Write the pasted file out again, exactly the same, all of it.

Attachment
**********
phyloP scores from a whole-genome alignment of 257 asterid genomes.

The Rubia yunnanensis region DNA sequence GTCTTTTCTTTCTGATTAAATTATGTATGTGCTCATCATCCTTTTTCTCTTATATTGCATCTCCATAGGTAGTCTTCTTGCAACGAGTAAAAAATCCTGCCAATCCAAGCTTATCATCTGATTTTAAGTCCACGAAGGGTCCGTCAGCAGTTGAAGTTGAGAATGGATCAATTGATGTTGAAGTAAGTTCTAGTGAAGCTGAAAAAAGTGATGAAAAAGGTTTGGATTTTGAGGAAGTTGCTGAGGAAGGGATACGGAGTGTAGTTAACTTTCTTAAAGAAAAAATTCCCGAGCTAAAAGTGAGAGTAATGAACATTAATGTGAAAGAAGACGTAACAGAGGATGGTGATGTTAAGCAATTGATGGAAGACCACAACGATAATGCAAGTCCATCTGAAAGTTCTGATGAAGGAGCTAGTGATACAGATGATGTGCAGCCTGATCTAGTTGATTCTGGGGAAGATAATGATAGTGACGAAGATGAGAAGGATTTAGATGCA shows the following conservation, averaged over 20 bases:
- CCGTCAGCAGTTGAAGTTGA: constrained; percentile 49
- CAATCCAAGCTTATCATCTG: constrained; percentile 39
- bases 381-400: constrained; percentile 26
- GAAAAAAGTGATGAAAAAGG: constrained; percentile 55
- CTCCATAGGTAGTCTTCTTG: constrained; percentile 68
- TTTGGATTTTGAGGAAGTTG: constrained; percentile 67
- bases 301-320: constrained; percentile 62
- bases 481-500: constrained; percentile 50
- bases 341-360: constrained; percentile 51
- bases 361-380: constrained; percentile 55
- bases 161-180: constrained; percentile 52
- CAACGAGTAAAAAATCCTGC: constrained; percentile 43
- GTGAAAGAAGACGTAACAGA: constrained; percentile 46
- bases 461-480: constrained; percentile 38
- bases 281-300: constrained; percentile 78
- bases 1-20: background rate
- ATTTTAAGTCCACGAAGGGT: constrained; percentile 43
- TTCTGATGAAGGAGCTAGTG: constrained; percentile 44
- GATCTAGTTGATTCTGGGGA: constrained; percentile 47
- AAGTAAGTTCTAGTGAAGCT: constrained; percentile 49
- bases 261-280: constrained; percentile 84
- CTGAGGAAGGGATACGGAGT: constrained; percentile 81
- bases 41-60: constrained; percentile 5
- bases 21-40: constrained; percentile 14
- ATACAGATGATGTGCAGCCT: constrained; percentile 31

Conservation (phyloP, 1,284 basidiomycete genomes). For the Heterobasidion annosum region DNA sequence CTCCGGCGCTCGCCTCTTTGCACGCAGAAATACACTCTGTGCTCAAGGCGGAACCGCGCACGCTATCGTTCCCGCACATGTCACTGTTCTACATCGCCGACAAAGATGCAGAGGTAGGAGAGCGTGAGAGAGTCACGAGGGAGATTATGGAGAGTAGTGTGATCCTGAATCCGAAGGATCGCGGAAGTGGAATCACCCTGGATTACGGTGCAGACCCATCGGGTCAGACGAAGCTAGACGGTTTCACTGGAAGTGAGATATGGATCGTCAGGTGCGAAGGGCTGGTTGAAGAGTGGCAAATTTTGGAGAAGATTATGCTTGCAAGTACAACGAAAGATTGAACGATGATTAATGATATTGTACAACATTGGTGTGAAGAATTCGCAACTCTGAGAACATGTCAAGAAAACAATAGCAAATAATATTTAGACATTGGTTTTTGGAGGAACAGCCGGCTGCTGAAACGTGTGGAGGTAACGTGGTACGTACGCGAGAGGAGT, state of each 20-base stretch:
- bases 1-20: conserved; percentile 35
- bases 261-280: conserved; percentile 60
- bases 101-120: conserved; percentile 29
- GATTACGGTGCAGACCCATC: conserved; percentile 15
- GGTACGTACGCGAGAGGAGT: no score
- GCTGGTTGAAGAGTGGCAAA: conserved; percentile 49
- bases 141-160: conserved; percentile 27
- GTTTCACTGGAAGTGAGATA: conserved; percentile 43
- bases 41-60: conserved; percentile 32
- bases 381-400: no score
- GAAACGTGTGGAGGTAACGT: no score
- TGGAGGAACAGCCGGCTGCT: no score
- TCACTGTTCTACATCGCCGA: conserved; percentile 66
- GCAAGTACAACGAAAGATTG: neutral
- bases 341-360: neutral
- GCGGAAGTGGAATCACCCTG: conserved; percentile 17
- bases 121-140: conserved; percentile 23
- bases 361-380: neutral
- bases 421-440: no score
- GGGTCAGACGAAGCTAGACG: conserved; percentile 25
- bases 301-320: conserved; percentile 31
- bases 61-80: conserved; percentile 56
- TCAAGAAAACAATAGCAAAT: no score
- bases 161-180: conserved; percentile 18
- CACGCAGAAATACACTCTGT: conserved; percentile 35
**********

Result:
phyloP scores from a whole-genome alignment of 257 asterid genomes.

The Rubia yunnanensis region DNA sequence GTCTTTTCTTTCTGATTAAATTATGTATGTGCTCATCATCCTTTTTCTCTTATATTGCATCTCCATAGGTAGTCTTCTTGCAACGAGTAAAAAATCCTGCCAATCCAAGCTTATCATCTGATTTTAAGTCCACGAAGGGTCCGTCAGCAGTTGAAGTTGAGAATGGATCAATTGATGTTGAAGTAAGTTCTAGTGAAGCTGAAAAAAGTGATGAAAAAGGTTTGGATTTTGAGGAAGTTGCTGAGGAAGGGATACGGAGTGTAGTTAACTTTCTTAAAGAAAAAATTCCCGAGCTAAAAGTGAGAGTAATGAACATTAATGTGAAAGAAGACGTAACAGAGGATGGTGATGTTAAGCAATTGATGGAAGACCACAACGATAATGCAAGTCCATCTGAAAGTTCTGATGAAGGAGCTAGTGATACAGATGATGTGCAGCCTGATCTAGTTGATTCTGGGGAAGATAATGATAGTGACGAAGATGAGAAGGATTTAGATGCA shows the following conservation, averaged over 20 bases:
- CCGTCAGCAGTTGAAGTTGA: constrained; percentile 49
- CAATCCAAGCTTATCATCTG: constrained; percentile 39
- bases 381-400: constrained; percentile 26
- GAAAAAAGTGATGAAAAAGG: constrained; percentile 55
- CTCCATAGGTAGTCTTCTTG: constrained; percentile 68
- TTTGGATTTTGAGGAAGTTG: constrained; percentile 67
- bases 301-320: constrained; percentile 62
- bases 481-500: constrained; percentile 50
- bases 341-360: constrained; percentile 51
- bases 361-380: constrained; percentile 55
- bases 161-180: constrained; percentile 52
- CAACGAGTAAAAAATCCTGC: constrained; percentile 43
- GTGAAAGAAGACGTAACAGA: constrained; percentile 46
- bases 461-480: constrained; percentile 38
- bases 281-300: constrained; percentile 78
- bases 1-20: background rate
- ATTTTAAGTCCACGAAGGGT: constrained; percentile 43
- TTCTGATGAAGGAGCTAGTG: constrained; percentile 44
- GATCTAGTTGATTCTGGGGA: constrained; percentile 47
- AAGTAAGTTCTAGTGAAGCT: constrained; percentile 49
- bases 261-280: constrained; percentile 84
- CTGAGGAAGGGATACGGAGT: constrained; percentile 81
- bases 41-60: constrained; percentile 5
- bases 21-40: constrained; percentile 14
- ATACAGATGATGTGCAGCCT: constrained; percentile 31

Conservation (phyloP, 1,284 basidiomycete genomes). For the Heterobasidion annosum region DNA sequence CTCCGGCGCTCGCCTCTTTGCACGCAGAAATACACTCTGTGCTCAAGGCGGAACCGCGCACGCTATCGTTCCCGCACATGTCACTGTTCTACATCGCCGACAAAGATGCAGAGGTAGGAGAGCGTGAGAGAGTCACGAGGGAGATTATGGAGAGTAGTGTGATCCTGAATCCGAAGGATCGCGGAAGTGGAATCACCCTGGATTACGGTGCAGACCCATCGGGTCAGACGAAGCTAGACGGTTTCACTGGAAGTGAGATATGGATCGTCAGGTGCGAAGGGCTGGTTGAAGAGTGGCAAATTTTGGAGAAGATTATGCTTGCAAGTACAACGAAAGATTGAACGATGATTAATGATATTGTACAACATTGGTGTGAAGAATTCGCAACTCTGAGAACATGTCAAGAAAACAATAGCAAATAATATTTAGACATTGGTTTTTGGAGGAACAGCCGGCTGCTGAAACGTGTGGAGGTAACGTGGTACGTACGCGAGAGGAGT, state of each 20-base stretch:
- bases 1-20: conserved; percentile 35
- bases 261-280: conserved; percentile 60
- bases 101-120: conserved; percentile 29
- GATTACGGTGCAGACCCATC: conserved; percentile 15
- GGTACGTACGCGAGAGGAGT: no score
- GCTGGTTGAAGAGTGGCAAA: conserved; percentile 49
- bases 141-160: conserved; percentile 27
- GTTTCACTGGAAGTGAGATA: conserved; percentile 43
- bases 41-60: conserved; percentile 32
- bases 381-400: no score
- GAAACGTGTGGAGGTAACGT: no score
- TGGAGGAACAGCCGGCTGCT: no score
- TCACTGTTCTACATCGCCGA: conserved; percentile 66
- GCAAGTACAACGAAAGATTG: neutral
- bases 341-360: neutral
- GCGGAAGTGGAATCACCCTG: conserved; percentile 17
- bases 121-140: conserved; percentile 23
- bases 361-380: neutral
- bases 421-440: no score
- GGGTCAGACGAAGCTAGACG: conserved; percentile 25
- bases 301-320: conserved; percentile 31
- bases 61-80: conserved; percentile 56
- TCAAGAAAACAATAGCAAAT: no score
- bases 161-180: conserved; percentile 18
- CACGCAGAAATACACTCTGT: conserved; percentile 35